12 April 2012
Once again, this week brought a bumper crop of balderdash—this time involving the claim that our political proclivities are “hardwired” in the brain.
First, there was prominent science journalist Chris Mooney, writing for New Scientist: ”Political Divides Begin in the Brain.”
Then, there was this piece, published in New York magazine: ”Born this Way: The New Weird Science of Hardwired Political Identity.”
Here’s what Mooney has to say:
Roughly a decade ago, though, [political scientist John] Hibbing shifted to a new approach that is starting to revolutionise how we think about politics. He began to explore whether political preferences might be partly based in biology. The idea initially met with great scepticism from his peers. But Hibbing and his collaborators at the Political Physiology Lab at the University of Nebraska—Lincoln now have a stack of scientific publications backing the idea.
For example, when they measure the physical reactions of liberals and conservatives to aversive stimuli, they find major differences. Tough-on-crime, pro-military conservatives have a more pronounced startle reflex after hearing a sudden loud noise. They also show stronger skin responses when shown threatening images and look at them more rapidly and for longer.
It is conventional to think about political ideology as a set of ideas people consciously hold about the way society should be ordered. A tacit assumption is that we come to these beliefs rationally, by reading and thinking about the issues. If we differ, it is because we reason to different conclusions.
Hibbing’s results suggest otherwise. “One of the things we’re trying to get people to realise is that those who disagree with them politically really do experience the world in a different fashion,” he says.
So, let’s get this straight. According to both journalist Mooney and Professor Hibbing, people used to think politics is all about abstract reasoning. Human beings were thought to be these cool, calculating machines, and politics was nothing to get your pulse racing about. And now, thanks to the “Political Physiology Lab” and their “stack of publications,” we know better.
Good grief!, as Charlie Brown used to say when his patience was sorely taxed.
Just who in his right mind ever entertained for an instant the proposition that these experiments were designed to disprove?
Politics is emotional? Well, duh!
Did either Mooney or Hibbing ever hear of Homer? Did they ever read Julius Caesar, or Richard III (right, played by Laurence Olivier), or Macbeth?
Politics is quintessentially emotional, and the reason is not far to seek. It’s because politics engages both our personal interests and some of our most deeply felt convictions about what is right, what is wrong, and what constitutes better and worse forms of conduct. There’s nothing beyond our immediate private affairs that touches us nearer where we live.
Of course our emotions are involved, and of course they are physiologically measurable in the standard ways. Heck, I can feel my pulse rate rising right now, as I write about these inanities that I helped pay for with my tax dollars! And I have no doubt my galvanic skin response would reveal as much.
Admittedly, so far the article by Mooney has only shown the scientists to be guilty of stupidity and wasting taxpayer dollars. If that were all there was to it, it would not be worth noticing in this space. After all, the purpose of Human Nature Watch is to debunk, not garden-variety foolishness and extravagance, but rather that special brand of stupidity known as “scientism”—the claim that the human world of purpose, meaning, and value can be “reduced” to the activity of genes or low-level neurophysiology.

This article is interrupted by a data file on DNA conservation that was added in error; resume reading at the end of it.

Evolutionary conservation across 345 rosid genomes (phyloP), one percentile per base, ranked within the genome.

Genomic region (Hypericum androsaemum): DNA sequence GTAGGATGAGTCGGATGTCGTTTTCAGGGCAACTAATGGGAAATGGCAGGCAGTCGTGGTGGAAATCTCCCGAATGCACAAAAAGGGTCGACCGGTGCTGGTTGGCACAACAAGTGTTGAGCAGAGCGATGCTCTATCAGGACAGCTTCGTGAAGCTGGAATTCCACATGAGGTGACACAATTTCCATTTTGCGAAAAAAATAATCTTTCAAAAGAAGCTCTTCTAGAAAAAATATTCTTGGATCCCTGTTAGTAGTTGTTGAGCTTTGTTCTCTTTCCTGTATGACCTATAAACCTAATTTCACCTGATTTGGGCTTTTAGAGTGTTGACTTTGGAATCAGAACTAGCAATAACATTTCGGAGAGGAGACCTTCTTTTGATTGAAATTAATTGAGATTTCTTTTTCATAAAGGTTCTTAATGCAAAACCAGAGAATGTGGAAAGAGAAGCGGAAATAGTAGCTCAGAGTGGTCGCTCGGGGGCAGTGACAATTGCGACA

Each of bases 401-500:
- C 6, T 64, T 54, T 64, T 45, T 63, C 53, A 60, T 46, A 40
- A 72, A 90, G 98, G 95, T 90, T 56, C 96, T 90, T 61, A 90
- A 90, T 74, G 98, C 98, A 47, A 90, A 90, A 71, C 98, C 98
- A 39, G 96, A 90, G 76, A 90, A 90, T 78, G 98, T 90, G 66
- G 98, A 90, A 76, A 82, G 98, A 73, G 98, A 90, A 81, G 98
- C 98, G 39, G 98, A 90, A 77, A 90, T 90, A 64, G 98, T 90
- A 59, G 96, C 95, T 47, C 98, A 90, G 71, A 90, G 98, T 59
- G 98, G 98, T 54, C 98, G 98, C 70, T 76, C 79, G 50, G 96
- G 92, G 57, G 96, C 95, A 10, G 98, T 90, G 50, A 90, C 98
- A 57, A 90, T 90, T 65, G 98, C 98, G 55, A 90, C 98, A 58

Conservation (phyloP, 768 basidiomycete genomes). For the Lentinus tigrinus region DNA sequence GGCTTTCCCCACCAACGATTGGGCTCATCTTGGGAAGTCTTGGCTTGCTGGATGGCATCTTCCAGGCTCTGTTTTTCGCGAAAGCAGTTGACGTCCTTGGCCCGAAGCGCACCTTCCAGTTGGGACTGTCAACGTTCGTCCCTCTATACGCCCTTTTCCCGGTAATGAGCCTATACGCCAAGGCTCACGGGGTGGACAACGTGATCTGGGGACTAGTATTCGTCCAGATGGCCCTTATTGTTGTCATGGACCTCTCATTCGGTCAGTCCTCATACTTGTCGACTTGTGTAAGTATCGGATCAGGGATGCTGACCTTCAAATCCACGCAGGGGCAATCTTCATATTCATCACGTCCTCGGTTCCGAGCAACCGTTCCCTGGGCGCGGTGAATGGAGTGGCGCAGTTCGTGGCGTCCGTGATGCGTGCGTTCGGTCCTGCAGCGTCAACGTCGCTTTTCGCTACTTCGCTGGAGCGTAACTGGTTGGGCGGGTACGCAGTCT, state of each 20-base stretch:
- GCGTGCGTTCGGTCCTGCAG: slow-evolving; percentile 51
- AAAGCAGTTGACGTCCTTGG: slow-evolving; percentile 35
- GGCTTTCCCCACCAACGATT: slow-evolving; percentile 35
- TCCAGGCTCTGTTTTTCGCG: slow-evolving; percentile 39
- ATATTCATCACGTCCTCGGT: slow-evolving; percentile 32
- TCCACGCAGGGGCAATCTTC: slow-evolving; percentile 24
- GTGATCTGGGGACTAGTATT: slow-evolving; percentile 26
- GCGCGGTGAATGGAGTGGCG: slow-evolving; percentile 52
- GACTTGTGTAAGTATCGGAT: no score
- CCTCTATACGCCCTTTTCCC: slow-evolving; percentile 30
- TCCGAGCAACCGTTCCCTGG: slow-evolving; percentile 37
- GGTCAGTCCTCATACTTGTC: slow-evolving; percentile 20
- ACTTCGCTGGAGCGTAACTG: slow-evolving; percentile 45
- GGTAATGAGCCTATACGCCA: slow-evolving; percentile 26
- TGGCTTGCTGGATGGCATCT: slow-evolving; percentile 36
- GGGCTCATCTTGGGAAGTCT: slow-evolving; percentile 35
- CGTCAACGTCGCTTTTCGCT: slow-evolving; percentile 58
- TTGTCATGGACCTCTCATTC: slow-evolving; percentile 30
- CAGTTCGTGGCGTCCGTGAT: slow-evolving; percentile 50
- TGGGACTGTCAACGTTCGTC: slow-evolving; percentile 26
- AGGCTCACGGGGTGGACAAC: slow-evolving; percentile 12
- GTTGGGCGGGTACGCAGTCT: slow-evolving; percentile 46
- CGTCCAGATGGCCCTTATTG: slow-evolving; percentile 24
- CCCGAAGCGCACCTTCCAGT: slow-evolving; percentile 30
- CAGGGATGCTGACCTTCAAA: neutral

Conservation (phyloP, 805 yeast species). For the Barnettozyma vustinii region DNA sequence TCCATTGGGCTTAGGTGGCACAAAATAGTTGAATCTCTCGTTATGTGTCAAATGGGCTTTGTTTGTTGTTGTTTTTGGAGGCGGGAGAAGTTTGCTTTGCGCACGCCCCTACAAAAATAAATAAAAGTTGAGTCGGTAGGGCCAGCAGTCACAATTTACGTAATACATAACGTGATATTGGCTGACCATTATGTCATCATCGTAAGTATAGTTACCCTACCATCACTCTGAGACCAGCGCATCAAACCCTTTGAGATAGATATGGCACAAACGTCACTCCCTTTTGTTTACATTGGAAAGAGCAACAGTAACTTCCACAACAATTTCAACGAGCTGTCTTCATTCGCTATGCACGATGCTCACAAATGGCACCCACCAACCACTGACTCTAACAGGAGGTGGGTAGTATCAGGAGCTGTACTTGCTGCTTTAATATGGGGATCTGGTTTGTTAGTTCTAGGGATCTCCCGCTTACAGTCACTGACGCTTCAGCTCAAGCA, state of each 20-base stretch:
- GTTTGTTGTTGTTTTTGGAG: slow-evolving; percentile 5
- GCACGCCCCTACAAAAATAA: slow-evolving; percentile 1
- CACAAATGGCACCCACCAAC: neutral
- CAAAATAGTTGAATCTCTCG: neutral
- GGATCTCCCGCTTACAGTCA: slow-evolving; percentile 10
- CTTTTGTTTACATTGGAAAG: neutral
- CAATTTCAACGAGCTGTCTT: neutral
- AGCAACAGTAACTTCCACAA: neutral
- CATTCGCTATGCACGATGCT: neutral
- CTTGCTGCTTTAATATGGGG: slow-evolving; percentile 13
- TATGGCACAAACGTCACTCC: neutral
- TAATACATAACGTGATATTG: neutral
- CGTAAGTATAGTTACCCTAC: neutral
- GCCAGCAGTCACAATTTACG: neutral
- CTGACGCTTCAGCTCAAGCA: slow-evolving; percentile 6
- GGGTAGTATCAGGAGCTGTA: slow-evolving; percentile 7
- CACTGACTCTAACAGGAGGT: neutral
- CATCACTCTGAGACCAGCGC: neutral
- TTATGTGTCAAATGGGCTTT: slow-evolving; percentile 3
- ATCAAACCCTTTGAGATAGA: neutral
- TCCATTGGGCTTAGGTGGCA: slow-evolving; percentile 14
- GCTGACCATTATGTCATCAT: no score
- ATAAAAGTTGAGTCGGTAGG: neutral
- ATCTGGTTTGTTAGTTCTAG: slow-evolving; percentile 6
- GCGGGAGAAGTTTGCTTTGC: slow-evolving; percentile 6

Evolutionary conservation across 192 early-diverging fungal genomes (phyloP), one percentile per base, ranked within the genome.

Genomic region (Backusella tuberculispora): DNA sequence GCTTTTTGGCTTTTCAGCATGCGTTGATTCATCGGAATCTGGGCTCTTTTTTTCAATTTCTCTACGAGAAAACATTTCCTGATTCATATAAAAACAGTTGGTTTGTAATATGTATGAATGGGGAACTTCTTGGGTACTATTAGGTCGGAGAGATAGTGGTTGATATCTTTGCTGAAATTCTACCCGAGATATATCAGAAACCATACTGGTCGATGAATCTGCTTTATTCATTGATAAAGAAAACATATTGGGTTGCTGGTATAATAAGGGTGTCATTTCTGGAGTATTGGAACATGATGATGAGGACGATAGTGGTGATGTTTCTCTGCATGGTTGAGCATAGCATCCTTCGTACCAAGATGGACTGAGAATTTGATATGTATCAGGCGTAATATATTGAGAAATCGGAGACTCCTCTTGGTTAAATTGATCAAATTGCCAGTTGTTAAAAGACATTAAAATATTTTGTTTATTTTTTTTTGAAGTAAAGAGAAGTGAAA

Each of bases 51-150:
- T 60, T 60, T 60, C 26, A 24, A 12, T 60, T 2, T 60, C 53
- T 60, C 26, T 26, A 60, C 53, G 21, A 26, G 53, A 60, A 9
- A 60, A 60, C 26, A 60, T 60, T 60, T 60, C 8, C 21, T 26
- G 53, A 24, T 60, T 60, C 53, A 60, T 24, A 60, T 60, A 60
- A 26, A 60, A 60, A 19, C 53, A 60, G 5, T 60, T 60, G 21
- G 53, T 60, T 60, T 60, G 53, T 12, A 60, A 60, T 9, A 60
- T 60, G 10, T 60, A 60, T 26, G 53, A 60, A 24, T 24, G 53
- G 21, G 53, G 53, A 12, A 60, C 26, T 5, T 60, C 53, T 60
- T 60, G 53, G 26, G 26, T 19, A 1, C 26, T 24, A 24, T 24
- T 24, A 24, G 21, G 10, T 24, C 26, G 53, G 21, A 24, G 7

But it isn’t long before Mooney arrives at the materialist-reductionist talk. That’s something you can count on in this type of article.
Here’s what he writes next:
Most recently, and controversially, focus has shifted to differences in brain structures and functions. In one experiment, conservatives on average had a larger right amygdala, a region of the brain that processes responses to fear and threat. Liberals, in contrast, had more grey matter in the anterior cingulate cortex, an error-detecting region that is thought to be involved in causing us to stop repeated patterns of behaviour and change course.
Now, we’re really getting somewhere!
So, here’s my question for Professor Hibbing:
But my political views sure have.
In my old age, I’ve become someone my younger self would have cheerfully sent to the scaffold, had the “revolution” he so fervently longed for succeeded.
So, does that mean my anterior cingulate cortex has been shrinking all these years?
What about my amygdala? Are my present reactionary views possibly the result of a tumor?
The fact that I now think human beings are persons, and not bits of brain tissue—is that idea itself the result of a malignant growth that has caused my amygdala to swell? How else am I to make sense out of Professor Hibbing’s experimental findings?
Actually, come to think of it, my case is not so unusual. In fact, I’ve heard it rumored that many people become more conservative politically as they grow older.
Who was it who said: “If you’re not a liberal when you’re young, you have no heart; if you’re still a liberal when you’re old, you have no brains”? How does Professor Hibbing account for this sort of consistent change, not just in me, but in millions of people?
There are basically two ways of looking at this widespread correlation between advancing age and growing conservatism.
One is: Some of us manage to learn from experience.
The other is: There’s an epidemic of tumors of the amygdala out there, which explains why so many politically enlightened young people turn into troglodytes as they age.
The good news is, from Professor Hibbing’s and Mr. Mooney’s point of view: If the amygdala theory of conservatism is true, then all liberals have to do to finally win elections in this country is find a cure for this epidemic.
On the other hand, one might just as well argue that it’s the liberals’ pathetic, shrunken little amygdalas that need bulking up.
Either way, Mr. Mooney’s article implies that once medical science gets the size of the amygdala just right, liberals and conservatives will all see eye-to-eye at last. Neuroscience will bring about a Golden Age of political concord.
But even if it were true that political beliefs were reliably causally connected to neural gross anatomical structures—which is absurd, but just suppose—then why couldn’t we draw the opposite conclusion?
In that case, wouldn’t it be more sensible to infer that conservatives’ amygdalas grow because they have the opinions they do, and these opinions stimulate that part of the brain, rather than the other way around?
After all, it isn’t as if we’re born with big muscles, which makes us able to lift weights. Rather, those of us who lift weights eventually develop big muscles. That’s the way organisms generally work.
Therefore, maybe those of us who prefer to think realistically about the world, instead of indulging in wishful thinking and self-congratulation, just naturally develop bigger amygdalas.